Due to donor shortage, <5% of corneal blindness cases are treated by corneal transplantations. Aside from transplantation, other standards of treatment include cyanoacrylate glue and tissue grafting. However, cyanoacrylate glue is associated with low biocompatibility, poor transparency, rough surface, difficult handling, and poor integration with corneal tissues. Likewise, grafting requires donor tissues, advanced surgical skills, and specialized equipment. They are both imperfect methods.
Natural biopolymers provide excellent biocompatibility, although have low adhesion. Synthetic biopolymers are customizable but may not lead to tissue regeneration. Ideally, a biocompatible adhesive hydrogel for corneal tissue repair is needed.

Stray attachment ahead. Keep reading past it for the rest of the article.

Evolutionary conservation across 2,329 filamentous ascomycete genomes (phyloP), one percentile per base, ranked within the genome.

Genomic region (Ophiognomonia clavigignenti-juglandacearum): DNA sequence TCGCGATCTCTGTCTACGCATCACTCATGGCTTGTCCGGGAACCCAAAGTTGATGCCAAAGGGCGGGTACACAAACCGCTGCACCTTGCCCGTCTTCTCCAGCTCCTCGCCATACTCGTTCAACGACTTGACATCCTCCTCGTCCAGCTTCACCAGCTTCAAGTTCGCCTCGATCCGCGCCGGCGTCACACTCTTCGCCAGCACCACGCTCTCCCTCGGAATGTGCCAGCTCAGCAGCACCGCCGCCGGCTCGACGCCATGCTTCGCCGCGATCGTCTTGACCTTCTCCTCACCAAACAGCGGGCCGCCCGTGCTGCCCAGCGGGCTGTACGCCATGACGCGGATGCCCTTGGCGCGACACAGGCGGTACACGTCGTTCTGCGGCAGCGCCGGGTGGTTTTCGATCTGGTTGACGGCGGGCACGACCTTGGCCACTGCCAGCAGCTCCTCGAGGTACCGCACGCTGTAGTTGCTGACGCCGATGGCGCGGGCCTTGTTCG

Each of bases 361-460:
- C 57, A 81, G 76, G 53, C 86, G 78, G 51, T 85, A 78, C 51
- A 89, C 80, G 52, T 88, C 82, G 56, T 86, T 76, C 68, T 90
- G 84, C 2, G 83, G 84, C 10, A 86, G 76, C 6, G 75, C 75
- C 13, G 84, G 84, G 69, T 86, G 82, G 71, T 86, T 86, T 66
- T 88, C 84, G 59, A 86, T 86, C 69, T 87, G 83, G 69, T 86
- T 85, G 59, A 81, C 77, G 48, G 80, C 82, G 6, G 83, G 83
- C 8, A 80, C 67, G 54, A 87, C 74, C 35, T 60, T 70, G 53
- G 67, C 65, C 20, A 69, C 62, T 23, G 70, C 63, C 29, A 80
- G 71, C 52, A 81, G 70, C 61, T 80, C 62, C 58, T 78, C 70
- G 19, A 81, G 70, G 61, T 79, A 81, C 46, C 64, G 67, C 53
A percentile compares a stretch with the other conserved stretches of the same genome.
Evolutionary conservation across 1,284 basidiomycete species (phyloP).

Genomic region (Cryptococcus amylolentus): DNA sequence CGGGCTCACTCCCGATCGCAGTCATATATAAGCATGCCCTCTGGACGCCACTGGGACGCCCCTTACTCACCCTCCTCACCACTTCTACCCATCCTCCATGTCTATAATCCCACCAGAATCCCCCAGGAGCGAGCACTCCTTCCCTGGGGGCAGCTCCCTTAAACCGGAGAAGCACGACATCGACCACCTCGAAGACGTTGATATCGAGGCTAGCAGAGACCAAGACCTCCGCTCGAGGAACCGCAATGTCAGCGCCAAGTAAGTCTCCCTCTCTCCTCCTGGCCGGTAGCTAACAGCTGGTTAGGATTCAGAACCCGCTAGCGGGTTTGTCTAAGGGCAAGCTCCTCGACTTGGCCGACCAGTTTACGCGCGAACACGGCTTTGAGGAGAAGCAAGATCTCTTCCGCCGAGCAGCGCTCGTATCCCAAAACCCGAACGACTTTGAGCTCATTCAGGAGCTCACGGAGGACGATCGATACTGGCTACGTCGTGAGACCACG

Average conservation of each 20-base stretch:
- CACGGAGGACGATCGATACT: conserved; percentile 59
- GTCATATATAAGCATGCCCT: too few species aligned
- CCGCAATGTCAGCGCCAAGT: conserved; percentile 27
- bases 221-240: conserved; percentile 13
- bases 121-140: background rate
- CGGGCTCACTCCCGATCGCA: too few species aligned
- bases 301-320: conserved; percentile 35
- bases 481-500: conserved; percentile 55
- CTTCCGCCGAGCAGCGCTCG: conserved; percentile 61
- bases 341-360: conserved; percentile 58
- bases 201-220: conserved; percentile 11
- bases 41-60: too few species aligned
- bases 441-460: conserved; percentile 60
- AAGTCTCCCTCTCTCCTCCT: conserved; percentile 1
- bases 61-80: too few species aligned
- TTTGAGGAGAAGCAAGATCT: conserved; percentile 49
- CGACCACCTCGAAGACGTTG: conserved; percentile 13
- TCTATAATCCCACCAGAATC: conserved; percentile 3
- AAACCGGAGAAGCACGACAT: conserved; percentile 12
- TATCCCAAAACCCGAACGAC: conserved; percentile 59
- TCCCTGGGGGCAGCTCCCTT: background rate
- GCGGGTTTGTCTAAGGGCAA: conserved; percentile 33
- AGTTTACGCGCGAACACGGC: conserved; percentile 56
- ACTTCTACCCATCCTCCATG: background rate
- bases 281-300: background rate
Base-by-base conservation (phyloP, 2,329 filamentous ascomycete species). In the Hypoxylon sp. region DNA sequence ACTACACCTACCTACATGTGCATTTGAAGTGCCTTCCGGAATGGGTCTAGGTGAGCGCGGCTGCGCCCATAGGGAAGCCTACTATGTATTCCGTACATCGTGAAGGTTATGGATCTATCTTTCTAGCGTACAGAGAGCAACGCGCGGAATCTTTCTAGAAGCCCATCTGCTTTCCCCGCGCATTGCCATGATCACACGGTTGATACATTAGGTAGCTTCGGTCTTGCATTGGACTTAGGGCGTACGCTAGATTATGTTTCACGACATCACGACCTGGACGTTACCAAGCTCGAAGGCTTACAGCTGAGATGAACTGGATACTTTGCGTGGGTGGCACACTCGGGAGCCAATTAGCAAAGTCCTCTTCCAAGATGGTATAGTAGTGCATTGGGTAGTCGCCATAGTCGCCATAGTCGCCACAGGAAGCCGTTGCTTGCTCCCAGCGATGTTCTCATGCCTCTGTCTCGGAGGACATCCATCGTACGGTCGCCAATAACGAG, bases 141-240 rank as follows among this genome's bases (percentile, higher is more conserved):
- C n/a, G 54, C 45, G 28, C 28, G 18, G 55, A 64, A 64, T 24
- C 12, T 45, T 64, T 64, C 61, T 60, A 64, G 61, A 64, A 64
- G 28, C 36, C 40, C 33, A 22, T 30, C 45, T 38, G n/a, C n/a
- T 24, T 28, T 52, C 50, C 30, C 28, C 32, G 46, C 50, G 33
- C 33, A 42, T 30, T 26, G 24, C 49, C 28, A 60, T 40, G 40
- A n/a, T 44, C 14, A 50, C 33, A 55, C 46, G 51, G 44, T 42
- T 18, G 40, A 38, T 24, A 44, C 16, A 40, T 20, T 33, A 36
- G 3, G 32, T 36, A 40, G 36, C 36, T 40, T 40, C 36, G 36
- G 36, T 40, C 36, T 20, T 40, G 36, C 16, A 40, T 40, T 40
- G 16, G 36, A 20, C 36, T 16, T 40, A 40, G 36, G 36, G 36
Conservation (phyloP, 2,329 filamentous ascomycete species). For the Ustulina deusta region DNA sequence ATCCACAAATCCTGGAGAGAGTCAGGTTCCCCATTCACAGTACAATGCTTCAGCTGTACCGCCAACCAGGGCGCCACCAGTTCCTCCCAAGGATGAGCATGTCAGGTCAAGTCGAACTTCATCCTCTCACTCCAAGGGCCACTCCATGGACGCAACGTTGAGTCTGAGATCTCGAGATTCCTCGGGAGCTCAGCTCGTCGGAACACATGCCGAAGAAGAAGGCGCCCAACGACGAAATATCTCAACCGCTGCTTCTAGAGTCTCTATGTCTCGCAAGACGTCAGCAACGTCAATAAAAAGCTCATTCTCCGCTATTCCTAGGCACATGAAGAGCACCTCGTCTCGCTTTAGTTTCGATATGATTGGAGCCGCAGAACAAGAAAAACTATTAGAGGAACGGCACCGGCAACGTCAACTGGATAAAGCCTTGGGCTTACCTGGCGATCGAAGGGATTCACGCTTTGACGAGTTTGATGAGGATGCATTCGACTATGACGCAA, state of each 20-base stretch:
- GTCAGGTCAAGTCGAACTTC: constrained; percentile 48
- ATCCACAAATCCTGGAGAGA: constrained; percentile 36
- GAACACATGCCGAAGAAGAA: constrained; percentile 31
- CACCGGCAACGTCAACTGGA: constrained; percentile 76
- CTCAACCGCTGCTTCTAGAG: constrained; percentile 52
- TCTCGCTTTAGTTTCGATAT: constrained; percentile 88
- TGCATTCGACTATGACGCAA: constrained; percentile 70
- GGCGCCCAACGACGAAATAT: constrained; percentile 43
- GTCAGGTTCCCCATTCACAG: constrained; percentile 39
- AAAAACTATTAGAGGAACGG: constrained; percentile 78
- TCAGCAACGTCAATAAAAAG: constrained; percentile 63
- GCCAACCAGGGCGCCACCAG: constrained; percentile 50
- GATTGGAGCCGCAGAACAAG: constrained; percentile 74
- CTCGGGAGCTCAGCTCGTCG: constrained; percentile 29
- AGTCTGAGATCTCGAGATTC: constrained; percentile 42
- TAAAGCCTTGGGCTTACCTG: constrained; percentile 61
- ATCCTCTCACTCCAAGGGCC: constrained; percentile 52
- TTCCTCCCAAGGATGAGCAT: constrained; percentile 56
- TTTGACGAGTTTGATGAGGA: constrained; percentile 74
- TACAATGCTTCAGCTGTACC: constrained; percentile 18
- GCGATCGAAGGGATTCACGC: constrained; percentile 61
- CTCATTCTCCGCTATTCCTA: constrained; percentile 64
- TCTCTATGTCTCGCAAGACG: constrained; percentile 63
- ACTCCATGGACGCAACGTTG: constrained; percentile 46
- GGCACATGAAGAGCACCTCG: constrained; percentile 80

To address this need, researchers have developed a new biocompatible and transparent bioadhesive for corneal reconstruction: GelCORE. It is made of a chemically modified form of gelatin and photoinitiators, and successfully mimicked the mechanical properties of the cornea and comprised a chemically modified form of hydrolyzed collagen.
After testing, GelCORE revealed higher tissue adhesion compared to commercial adhesives. GelCORE also facilitated easy delivery to the cornea. In vivo experiments showed it can effectively seal corneal defects and induce stromal regeneration and re-epithelialization.
GelCORE is low-cost and easily produced and used, making it a promising bioadhesive for corneal repair.
Sani ES, Kheirkhah A, Rana D, et al. Sutureless repair of corneal injuries using naturally derived bioadhesive hydrogels. NPJ Regen Med. 2018;5(3):eaav1281. doi: 10.1126/sciadv.aav1281.